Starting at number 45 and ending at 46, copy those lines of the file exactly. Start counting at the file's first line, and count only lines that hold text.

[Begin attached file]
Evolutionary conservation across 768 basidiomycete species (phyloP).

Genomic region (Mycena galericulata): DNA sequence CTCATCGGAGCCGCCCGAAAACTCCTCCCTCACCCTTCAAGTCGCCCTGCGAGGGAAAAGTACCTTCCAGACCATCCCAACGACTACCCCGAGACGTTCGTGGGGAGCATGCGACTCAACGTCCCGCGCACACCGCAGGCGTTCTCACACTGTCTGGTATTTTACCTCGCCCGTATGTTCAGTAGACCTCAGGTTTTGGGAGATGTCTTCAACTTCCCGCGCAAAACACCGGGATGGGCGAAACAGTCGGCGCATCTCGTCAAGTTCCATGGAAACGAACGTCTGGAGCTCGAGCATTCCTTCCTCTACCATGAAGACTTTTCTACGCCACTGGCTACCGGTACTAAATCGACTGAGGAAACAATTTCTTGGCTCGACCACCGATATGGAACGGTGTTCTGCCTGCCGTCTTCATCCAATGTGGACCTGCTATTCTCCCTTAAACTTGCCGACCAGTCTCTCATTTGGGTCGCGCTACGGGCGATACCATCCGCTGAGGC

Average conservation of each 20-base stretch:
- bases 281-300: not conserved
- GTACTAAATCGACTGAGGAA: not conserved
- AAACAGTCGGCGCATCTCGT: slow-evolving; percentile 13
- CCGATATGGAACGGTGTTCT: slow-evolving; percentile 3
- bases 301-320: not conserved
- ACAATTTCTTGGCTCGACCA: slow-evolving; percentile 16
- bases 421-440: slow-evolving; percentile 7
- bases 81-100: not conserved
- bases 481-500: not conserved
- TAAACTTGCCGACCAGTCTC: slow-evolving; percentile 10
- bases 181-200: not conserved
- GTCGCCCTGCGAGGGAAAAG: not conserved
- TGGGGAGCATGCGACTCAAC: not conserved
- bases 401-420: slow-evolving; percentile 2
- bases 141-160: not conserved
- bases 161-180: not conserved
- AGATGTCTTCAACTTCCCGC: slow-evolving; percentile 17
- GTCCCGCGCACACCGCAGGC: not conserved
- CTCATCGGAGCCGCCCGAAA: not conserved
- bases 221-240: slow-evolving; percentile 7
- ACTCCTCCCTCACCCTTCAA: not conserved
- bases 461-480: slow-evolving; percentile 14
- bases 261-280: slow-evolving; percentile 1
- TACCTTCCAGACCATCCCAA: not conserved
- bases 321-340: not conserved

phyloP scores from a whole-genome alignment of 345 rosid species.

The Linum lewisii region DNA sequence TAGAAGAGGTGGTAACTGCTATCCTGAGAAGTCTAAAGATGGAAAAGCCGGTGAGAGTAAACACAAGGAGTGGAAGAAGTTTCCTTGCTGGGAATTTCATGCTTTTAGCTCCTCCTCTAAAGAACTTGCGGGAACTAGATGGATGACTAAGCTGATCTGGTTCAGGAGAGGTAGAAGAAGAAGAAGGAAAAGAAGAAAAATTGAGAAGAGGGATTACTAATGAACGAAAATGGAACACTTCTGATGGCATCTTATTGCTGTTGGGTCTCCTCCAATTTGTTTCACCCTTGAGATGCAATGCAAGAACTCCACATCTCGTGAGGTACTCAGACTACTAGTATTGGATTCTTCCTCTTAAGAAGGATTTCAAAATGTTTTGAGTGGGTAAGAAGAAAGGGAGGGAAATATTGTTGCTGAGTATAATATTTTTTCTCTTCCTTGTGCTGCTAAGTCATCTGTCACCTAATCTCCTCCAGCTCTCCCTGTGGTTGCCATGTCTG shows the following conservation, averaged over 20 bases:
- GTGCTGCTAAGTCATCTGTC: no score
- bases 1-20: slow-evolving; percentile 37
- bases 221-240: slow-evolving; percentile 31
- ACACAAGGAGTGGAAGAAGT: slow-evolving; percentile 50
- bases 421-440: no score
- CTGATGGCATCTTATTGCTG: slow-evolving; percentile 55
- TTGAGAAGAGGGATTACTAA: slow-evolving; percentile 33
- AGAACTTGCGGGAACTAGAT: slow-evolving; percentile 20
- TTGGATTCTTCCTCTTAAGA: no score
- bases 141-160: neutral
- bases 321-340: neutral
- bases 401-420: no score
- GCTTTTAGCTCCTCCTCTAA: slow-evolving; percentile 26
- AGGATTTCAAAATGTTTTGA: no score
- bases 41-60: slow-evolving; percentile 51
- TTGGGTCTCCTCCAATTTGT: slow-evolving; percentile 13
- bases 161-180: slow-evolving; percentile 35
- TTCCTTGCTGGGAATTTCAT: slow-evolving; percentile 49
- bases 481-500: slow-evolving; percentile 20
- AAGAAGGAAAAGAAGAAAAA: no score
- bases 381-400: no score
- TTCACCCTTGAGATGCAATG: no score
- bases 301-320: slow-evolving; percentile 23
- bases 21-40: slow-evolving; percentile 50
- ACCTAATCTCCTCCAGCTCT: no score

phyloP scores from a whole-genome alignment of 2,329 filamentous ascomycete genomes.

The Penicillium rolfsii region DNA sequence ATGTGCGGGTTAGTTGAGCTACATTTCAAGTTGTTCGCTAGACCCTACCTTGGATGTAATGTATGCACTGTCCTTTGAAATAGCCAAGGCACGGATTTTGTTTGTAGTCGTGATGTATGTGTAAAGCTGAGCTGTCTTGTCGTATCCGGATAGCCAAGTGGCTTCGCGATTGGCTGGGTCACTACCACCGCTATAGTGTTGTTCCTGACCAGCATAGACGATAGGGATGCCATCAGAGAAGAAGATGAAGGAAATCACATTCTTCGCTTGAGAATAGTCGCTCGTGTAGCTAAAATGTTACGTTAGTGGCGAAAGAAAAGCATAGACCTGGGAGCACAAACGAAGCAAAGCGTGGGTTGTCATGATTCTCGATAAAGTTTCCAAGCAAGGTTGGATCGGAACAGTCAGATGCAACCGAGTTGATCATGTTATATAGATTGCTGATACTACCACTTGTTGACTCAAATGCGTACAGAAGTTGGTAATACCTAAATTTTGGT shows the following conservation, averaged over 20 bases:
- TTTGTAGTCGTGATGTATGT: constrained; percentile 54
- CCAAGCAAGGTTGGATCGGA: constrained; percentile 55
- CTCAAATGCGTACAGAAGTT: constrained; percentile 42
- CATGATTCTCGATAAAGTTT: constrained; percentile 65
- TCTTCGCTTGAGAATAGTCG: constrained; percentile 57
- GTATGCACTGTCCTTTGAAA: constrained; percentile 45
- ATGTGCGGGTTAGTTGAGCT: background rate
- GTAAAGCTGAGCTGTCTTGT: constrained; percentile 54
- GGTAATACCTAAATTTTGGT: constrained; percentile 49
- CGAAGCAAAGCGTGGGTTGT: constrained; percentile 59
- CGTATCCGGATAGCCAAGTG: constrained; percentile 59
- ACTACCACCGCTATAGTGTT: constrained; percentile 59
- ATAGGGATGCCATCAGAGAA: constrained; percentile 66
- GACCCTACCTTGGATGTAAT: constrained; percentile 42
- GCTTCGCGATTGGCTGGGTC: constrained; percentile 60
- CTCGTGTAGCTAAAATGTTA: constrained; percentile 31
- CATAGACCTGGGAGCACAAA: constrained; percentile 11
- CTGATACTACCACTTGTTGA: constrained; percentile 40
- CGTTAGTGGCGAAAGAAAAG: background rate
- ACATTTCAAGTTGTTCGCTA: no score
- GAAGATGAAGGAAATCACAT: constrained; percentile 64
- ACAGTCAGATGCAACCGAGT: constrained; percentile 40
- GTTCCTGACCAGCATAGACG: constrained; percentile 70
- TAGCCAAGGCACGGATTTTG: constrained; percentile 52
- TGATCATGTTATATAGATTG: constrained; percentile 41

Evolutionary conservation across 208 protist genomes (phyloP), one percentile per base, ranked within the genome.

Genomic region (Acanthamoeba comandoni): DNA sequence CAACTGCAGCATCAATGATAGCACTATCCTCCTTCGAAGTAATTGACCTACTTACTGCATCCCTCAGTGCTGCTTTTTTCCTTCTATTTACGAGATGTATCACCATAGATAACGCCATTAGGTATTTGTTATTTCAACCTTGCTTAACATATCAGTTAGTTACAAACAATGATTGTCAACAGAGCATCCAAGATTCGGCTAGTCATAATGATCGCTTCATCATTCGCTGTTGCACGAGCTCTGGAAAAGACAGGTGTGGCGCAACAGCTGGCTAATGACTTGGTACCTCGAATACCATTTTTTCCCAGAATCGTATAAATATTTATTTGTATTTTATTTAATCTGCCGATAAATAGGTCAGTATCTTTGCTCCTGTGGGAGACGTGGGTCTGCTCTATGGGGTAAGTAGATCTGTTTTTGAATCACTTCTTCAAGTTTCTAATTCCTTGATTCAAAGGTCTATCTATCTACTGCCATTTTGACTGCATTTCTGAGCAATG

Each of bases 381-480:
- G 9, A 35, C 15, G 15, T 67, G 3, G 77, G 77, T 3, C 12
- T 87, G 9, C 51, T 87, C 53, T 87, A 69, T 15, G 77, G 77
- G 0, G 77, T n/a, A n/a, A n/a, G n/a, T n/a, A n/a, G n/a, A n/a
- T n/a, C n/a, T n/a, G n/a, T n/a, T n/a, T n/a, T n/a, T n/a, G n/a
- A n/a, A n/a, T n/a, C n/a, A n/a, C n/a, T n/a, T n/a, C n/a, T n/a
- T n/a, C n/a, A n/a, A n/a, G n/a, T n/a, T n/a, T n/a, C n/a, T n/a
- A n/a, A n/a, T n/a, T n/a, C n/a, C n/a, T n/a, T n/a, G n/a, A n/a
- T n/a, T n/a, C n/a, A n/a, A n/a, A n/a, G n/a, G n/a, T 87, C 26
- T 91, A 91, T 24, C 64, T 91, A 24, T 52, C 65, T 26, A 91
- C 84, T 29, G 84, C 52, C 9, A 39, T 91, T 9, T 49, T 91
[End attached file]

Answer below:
- bases 41-60: slow-evolving; percentile 51
- TTGGGTCTCCTCCAATTTGT: slow-evolving; percentile 13